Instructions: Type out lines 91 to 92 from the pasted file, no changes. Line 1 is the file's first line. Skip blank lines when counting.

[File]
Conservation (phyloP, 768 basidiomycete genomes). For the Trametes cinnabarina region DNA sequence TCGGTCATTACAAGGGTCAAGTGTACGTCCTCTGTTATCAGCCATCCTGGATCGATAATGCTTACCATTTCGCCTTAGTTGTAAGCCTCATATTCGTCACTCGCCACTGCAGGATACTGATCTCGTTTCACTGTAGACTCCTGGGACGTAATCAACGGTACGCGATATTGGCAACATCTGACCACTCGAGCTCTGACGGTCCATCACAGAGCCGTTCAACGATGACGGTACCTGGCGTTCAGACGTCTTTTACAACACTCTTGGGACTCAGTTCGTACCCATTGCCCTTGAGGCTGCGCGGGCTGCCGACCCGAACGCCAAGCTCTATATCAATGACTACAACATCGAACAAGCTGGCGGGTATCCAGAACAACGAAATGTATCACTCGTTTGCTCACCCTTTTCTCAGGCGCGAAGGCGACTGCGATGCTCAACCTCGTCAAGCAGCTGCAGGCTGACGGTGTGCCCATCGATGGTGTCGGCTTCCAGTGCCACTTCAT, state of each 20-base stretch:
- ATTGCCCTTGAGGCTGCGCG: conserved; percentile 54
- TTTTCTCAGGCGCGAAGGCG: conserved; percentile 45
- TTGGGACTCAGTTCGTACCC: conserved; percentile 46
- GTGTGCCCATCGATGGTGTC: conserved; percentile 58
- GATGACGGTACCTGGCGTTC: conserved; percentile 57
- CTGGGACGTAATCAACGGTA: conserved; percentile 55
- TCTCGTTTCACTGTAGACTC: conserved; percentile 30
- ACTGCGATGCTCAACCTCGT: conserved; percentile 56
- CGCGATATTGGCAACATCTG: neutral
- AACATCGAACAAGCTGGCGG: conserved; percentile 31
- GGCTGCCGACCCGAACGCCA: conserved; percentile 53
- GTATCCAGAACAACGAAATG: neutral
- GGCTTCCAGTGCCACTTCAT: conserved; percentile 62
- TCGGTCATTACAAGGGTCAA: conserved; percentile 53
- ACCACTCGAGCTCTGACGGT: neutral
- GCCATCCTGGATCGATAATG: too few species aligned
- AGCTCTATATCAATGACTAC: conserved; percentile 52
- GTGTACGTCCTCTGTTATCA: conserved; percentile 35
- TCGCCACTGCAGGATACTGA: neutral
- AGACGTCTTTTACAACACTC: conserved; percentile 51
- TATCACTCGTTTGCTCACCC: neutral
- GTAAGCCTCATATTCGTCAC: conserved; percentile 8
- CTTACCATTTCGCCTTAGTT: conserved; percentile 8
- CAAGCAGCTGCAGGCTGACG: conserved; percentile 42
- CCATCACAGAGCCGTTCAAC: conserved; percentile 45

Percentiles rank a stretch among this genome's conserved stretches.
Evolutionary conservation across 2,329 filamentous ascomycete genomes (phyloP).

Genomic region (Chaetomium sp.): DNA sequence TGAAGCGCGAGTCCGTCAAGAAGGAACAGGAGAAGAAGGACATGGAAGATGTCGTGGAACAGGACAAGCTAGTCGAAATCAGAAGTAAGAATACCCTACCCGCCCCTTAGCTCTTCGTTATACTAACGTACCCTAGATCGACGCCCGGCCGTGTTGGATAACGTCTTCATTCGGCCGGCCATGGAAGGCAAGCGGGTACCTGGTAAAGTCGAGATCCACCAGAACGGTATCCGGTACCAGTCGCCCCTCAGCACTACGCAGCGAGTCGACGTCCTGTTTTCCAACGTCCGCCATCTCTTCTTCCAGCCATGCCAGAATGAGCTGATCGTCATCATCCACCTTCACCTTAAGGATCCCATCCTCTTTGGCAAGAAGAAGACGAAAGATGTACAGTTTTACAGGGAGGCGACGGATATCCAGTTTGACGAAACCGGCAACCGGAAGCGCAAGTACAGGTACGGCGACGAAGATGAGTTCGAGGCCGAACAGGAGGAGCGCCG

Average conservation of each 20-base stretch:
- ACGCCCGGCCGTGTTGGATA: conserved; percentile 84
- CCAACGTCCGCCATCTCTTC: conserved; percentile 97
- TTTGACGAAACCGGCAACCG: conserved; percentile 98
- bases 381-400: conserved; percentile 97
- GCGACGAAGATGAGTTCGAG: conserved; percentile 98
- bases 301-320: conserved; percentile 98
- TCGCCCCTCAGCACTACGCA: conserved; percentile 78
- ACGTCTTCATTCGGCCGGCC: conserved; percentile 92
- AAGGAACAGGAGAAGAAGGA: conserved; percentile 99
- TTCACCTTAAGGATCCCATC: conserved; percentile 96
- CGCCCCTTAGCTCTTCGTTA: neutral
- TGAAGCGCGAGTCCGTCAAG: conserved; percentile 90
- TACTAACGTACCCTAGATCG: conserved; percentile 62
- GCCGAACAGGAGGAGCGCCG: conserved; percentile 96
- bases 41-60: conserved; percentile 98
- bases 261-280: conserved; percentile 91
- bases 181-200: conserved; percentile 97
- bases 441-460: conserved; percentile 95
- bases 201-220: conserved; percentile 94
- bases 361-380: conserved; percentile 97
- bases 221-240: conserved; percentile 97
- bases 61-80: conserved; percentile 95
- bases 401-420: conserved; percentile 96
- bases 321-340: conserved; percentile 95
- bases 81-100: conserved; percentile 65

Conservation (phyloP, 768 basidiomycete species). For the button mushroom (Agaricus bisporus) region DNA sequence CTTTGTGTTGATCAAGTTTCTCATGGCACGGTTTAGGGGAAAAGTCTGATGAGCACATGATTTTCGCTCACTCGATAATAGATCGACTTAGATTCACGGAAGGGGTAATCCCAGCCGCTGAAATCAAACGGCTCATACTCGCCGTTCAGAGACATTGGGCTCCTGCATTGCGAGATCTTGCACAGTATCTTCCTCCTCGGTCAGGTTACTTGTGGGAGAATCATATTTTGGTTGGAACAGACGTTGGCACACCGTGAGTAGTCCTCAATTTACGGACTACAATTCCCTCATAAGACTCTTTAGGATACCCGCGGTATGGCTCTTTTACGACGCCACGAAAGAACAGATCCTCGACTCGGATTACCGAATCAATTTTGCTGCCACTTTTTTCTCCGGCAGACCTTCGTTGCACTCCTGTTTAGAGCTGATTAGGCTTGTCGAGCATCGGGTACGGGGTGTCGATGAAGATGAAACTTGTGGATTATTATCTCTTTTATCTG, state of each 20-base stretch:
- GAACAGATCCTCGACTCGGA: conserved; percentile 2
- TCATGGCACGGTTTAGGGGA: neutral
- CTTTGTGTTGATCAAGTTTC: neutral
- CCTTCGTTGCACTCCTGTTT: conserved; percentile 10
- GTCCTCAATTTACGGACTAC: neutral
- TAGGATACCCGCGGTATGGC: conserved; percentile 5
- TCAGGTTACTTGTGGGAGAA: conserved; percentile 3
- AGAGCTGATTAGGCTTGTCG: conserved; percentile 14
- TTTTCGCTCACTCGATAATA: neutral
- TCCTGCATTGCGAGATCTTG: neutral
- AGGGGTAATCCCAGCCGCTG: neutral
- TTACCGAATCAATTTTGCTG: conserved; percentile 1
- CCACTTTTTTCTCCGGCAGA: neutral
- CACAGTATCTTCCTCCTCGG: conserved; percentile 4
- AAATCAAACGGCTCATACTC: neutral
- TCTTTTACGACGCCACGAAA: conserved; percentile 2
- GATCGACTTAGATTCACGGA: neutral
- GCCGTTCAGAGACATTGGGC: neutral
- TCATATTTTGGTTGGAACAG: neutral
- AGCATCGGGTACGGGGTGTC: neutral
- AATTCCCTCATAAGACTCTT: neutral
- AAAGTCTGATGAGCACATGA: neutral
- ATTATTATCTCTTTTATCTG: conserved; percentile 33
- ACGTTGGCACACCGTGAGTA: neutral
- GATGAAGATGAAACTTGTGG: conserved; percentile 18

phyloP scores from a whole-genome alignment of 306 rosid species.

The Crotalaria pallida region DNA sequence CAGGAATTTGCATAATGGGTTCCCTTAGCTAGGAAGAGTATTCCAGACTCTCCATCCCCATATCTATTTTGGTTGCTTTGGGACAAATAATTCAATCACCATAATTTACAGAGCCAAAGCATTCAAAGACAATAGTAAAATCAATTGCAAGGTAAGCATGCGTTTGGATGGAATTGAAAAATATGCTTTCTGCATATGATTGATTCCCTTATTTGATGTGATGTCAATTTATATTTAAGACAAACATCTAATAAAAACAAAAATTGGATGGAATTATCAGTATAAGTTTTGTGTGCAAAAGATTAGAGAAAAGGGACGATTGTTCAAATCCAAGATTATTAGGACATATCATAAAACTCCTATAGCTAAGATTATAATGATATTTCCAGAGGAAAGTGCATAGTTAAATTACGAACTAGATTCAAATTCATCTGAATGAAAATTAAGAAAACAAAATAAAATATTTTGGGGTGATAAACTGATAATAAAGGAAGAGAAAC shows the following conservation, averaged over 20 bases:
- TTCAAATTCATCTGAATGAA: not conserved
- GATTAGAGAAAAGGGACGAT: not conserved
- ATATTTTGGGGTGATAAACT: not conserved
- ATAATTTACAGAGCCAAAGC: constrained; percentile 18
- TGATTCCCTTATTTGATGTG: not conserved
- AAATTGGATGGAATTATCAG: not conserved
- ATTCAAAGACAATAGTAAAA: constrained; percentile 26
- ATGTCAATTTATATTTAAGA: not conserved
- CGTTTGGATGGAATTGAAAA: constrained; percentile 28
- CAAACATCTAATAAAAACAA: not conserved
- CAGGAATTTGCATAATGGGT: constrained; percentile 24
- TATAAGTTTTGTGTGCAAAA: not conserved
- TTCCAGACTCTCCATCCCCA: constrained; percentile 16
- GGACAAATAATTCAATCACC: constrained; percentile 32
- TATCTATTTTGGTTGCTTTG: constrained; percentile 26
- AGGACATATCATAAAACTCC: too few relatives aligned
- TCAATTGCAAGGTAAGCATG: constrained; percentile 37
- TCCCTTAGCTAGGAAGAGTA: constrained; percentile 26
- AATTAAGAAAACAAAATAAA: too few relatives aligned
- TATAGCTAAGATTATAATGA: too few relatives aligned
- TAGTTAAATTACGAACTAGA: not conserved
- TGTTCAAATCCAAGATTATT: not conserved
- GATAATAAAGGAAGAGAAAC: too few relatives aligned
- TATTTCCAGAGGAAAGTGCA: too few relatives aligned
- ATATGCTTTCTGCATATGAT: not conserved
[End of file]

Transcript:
- ATGTCAATTTATATTTAAGA: not conserved
- CGTTTGGATGGAATTGAAAA: constrained; percentile 28